Bumblebees can be classified as 'fish' under California conservation law, court says
In a move that could allow a broad range of insects to be considered for endangered species status, the state Supreme Court has found that California bumblebees can be protected under the law as a type of fish.
The decision, which may carry deep consequences for the state's agriculture industry, focuses on the arcane wording and complicated legal history of the California Endangered Species Act—a precursor to the federal law.
The court said late Wednesday that it would not hear arguments over whether the California Fish and Game Commission can consider granting protections to a number of bumblebee species whose populations are in steady decline. For the last three years, state almond growers, builders and pesticide companies had been arguing that bumblebees were exempt from listing because the state conservation law does not mention insects.
In writing for the court, however, Chief Justice Tani Cantil-Sakauye said that even though the law does not use the word "insects," sections of the law suggest that invertebrates may be grouped under the category of fish. She also suggested that the Legislature "is in a position to make whatever statutory amendments it may regard as necessary or useful" to clarify such ambiguities in the endangered species act.
Cantil-Sakauye also warned against misconstruing the decision as "an affirmative determination by this court that under the law, bumblebees are fish."
Wednesday's decision was quickly hailed by conservation groups.
"We are elated with the California Supreme Court decision," said Sarina Jepsen, endangered species director with the Xerxes Society for Invertebrate Conservation. "Now, some of California's most endangered pollinators may be saved from extinction."
The dispute arose after a coalition of conservation groups led by the Xerces Society, Defenders of Wildlife and the Center for Food Safety in 2018 submitted a petition to protect four species: the western, Franklin's, Suckley's cuckoo and Crotch's bumblebees.
The California Fish and Game Commission voted to begin the listing process, but several agricultural and pesticide industry interests—including the Almond Alliance of California, the California Association of Pest Control Advisors and the California Building Industry Association—challenged its decision.
They worried that listing the four species would open the door to protections for any of the more than 1,000 species of native bumblebees in California, as well as countless other insects.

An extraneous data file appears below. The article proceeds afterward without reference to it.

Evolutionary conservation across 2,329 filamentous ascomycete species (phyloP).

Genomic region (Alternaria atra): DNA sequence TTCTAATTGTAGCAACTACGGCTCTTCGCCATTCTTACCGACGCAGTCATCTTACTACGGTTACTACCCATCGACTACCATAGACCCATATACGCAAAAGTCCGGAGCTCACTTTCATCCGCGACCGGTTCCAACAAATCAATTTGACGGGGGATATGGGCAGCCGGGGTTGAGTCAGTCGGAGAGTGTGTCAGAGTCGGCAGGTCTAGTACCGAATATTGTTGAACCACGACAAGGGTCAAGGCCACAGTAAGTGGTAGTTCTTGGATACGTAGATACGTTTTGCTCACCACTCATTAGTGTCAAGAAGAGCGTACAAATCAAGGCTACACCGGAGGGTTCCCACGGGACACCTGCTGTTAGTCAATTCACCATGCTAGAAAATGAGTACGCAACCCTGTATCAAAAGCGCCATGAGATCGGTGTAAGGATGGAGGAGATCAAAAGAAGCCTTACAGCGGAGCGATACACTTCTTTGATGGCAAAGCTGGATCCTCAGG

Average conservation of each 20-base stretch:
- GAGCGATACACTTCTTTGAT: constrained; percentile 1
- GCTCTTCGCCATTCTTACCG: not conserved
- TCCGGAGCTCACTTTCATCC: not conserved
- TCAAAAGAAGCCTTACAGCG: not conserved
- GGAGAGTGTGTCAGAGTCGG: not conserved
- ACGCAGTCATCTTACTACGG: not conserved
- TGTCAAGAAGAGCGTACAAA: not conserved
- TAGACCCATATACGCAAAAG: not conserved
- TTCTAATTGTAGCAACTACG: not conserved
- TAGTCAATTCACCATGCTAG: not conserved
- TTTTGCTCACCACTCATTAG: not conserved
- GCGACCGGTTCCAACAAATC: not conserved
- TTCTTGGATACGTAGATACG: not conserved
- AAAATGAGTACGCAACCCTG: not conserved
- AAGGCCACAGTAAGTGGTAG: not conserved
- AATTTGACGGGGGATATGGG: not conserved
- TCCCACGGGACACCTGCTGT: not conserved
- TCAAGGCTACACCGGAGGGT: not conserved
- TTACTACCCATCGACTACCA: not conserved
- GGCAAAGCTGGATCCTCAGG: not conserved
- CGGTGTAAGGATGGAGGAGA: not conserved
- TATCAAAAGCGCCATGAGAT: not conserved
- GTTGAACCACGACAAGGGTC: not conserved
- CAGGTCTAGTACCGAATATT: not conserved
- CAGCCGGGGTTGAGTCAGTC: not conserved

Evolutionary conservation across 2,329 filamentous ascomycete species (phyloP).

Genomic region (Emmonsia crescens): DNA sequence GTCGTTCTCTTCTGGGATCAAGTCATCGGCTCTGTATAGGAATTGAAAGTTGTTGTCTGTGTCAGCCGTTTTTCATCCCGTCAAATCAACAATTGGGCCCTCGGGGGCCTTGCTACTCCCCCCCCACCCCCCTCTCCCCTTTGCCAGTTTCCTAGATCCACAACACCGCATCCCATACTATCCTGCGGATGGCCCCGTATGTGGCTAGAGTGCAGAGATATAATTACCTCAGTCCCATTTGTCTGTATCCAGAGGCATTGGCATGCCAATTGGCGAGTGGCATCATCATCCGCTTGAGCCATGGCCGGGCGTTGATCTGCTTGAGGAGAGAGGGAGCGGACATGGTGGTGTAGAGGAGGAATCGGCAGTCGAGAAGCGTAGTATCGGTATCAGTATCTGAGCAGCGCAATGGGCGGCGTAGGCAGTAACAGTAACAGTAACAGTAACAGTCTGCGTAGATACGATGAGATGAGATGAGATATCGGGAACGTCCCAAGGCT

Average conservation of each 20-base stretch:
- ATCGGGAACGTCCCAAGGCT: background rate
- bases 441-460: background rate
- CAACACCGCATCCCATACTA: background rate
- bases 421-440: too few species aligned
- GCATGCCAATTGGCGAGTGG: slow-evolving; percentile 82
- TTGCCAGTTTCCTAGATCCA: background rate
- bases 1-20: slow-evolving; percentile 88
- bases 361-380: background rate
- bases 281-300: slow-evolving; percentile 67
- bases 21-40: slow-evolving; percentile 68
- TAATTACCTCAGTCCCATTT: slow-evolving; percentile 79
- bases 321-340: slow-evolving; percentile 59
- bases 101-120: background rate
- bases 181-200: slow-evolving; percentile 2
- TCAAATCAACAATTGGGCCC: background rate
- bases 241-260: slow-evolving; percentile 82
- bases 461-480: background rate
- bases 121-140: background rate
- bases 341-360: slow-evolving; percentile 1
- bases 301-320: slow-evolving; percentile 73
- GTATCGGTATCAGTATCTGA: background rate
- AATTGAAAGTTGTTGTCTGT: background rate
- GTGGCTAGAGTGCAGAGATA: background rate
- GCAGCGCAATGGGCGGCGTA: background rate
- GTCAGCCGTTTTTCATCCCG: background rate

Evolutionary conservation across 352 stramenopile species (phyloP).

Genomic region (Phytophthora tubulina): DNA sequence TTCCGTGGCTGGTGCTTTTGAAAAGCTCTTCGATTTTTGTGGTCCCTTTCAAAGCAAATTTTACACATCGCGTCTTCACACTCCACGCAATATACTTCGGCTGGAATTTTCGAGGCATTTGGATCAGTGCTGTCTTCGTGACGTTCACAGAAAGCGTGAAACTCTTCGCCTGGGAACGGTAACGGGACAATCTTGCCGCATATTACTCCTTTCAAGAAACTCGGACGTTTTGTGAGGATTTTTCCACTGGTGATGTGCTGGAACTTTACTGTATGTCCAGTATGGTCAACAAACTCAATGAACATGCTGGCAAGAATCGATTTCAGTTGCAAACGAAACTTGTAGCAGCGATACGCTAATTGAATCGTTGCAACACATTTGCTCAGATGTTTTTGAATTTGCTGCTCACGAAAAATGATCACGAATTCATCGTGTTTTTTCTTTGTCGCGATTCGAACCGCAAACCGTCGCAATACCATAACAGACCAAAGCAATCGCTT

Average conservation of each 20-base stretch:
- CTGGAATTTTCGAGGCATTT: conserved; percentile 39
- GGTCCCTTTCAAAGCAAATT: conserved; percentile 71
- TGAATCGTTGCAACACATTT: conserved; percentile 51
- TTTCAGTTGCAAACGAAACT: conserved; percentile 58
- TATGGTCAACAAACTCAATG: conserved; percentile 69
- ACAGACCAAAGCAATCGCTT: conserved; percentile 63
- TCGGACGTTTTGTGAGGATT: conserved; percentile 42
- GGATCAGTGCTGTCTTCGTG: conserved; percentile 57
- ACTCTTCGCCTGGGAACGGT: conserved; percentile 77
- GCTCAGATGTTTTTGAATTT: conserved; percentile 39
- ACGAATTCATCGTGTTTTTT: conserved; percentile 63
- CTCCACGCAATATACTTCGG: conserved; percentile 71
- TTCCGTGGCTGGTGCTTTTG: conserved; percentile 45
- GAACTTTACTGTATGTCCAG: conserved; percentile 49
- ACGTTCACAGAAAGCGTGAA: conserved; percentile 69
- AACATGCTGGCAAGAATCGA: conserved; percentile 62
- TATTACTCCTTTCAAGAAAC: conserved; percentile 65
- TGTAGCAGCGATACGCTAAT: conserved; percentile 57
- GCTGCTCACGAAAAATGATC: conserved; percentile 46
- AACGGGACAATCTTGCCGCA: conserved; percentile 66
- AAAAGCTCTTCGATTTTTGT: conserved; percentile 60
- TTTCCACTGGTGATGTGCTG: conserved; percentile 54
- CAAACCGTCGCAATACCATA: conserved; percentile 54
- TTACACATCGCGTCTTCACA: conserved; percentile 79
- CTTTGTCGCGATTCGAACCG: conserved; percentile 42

The controversy does not involve scientifically cultured honeybees that California's agricultural communities depend on to pollinate and produce a third of the nation's vegetables and most of the world's almonds.
However, the agricultural industry has complained that some of the native bees considered for listing by the commission overlap with important agricultural areas where tilling, planting and harvesting activities could expose farmers and their workers to liability if protected bees are killed.
For example, the California Building Industry Association, in court documents, suggested that the right to define terrestrial invertebrates as fish could "effectively make a criminal of anyone who has ever swatted a fly, run over an ant or eaten an aphid hidden in their broccoli without a 'fishing license.'"
In Almond Alliance vs. California Fish and Game Commission, the groups complained that the endangered species act explicitly allows the government to designate native species of "bird, mammal, fish, amphibian, reptile or plant," but excludes invertebrates such as bees.
The commission argued, however, that a separate section of the state fish and game code defines fish to include "wild fish, mollusk, crustacean, invertebrate, or amphibian."
A Superior Court trial sided with the industry groups.
In 2021, the Stanford Environmental Law Clinic intervened on behalf of the petitioners, who appealed.
In May, the trial court ruling was reversed by a California 3rd District Court of Appeal opinion that found the state Legislature defined the term "fish" as "a wild fish, mollusk, crustacean, invertebrate, amphibian, or part, spawn, or ovum of any of those animals."
Therefore, the endangered species act's definition of "fish" is a legal term of art that extends beyond the commonly understood meaning of "fish."
Whether the highly contested conservation law will ever be reopened for an overhaul by combative stakeholders remains to be seen. First passed in 1970, the California Endangered Species Act was repealed and replaced by an updated version in 1984 and amended in 1997.
Word of the court's decision set the world of native bee aficionados buzzing with rare, encouraging news.
It is a world that seems by its very nature to be pastoral and calm but which is honeycombed with problems, including climate change, competition from cultured honeybees, shrinking habitat and pesticides.
On a recent morning, as she awaited the Supreme Court decision, Krystle Hickman hovered over clumps of buckwheat in the western Mojave Desert, using a camera to document native bees. The insects, some less than a quarter-inch long, drank nectar and gathered cargoes of pollen.
"People tend to think of ecology as being very big, landscape in scale," the 37-year-old said. "But each one of these bushes exists as a sort of densely populated universe unto itself."
The photographer and artist has spent the last several years developing identification materials and photo galleries designed to give people a peek into often overlooked natural communities shared by insects including native bees.
"The Supreme Court decision is terrific news for these insects," Hickman said. "They are worthy of study, admiration and preservation."
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